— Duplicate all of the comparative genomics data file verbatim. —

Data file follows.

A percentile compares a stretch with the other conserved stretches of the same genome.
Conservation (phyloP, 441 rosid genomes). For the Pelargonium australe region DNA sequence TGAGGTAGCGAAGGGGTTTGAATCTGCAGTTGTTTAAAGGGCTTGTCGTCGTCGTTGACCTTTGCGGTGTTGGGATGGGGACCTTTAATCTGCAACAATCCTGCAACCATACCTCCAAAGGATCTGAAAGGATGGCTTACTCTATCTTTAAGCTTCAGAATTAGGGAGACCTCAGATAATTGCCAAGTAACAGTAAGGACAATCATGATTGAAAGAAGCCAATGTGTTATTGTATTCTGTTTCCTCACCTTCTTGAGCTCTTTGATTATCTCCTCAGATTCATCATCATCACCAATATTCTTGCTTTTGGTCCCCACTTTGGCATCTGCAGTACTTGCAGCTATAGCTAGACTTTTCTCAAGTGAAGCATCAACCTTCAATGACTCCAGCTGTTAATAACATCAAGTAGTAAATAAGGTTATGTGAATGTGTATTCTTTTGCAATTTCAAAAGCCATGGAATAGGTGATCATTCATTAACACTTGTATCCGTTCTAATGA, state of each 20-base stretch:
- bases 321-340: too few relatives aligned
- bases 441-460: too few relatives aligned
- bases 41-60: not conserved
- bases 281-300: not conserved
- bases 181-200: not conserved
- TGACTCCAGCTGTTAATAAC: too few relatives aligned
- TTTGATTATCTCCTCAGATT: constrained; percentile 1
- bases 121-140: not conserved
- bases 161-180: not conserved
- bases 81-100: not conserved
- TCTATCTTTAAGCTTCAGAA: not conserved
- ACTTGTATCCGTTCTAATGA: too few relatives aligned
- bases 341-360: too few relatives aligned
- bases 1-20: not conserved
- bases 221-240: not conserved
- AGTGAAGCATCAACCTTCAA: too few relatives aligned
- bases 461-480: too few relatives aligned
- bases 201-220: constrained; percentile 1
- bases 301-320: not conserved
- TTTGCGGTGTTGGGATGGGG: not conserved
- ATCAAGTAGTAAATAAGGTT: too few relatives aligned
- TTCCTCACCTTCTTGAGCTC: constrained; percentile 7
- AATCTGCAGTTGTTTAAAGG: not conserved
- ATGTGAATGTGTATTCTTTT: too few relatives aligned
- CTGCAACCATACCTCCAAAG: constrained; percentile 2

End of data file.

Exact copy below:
A percentile compares a stretch with the other conserved stretches of the same genome.
Conservation (phyloP, 441 rosid genomes). For the Pelargonium australe region DNA sequence TGAGGTAGCGAAGGGGTTTGAATCTGCAGTTGTTTAAAGGGCTTGTCGTCGTCGTTGACCTTTGCGGTGTTGGGATGGGGACCTTTAATCTGCAACAATCCTGCAACCATACCTCCAAAGGATCTGAAAGGATGGCTTACTCTATCTTTAAGCTTCAGAATTAGGGAGACCTCAGATAATTGCCAAGTAACAGTAAGGACAATCATGATTGAAAGAAGCCAATGTGTTATTGTATTCTGTTTCCTCACCTTCTTGAGCTCTTTGATTATCTCCTCAGATTCATCATCATCACCAATATTCTTGCTTTTGGTCCCCACTTTGGCATCTGCAGTACTTGCAGCTATAGCTAGACTTTTCTCAAGTGAAGCATCAACCTTCAATGACTCCAGCTGTTAATAACATCAAGTAGTAAATAAGGTTATGTGAATGTGTATTCTTTTGCAATTTCAAAAGCCATGGAATAGGTGATCATTCATTAACACTTGTATCCGTTCTAATGA, state of each 20-base stretch:
- bases 321-340: too few relatives aligned
- bases 441-460: too few relatives aligned
- bases 41-60: not conserved
- bases 281-300: not conserved
- bases 181-200: not conserved
- TGACTCCAGCTGTTAATAAC: too few relatives aligned
- TTTGATTATCTCCTCAGATT: constrained; percentile 1
- bases 121-140: not conserved
- bases 161-180: not conserved
- bases 81-100: not conserved
- TCTATCTTTAAGCTTCAGAA: not conserved
- ACTTGTATCCGTTCTAATGA: too few relatives aligned
- bases 341-360: too few relatives aligned
- bases 1-20: not conserved
- bases 221-240: not conserved
- AGTGAAGCATCAACCTTCAA: too few relatives aligned
- bases 461-480: too few relatives aligned
- bases 201-220: constrained; percentile 1
- bases 301-320: not conserved
- TTTGCGGTGTTGGGATGGGG: not conserved
- ATCAAGTAGTAAATAAGGTT: too few relatives aligned
- TTCCTCACCTTCTTGAGCTC: constrained; percentile 7
- AATCTGCAGTTGTTTAAAGG: not conserved
- ATGTGAATGTGTATTCTTTT: too few relatives aligned
- CTGCAACCATACCTCCAAAG: constrained; percentile 2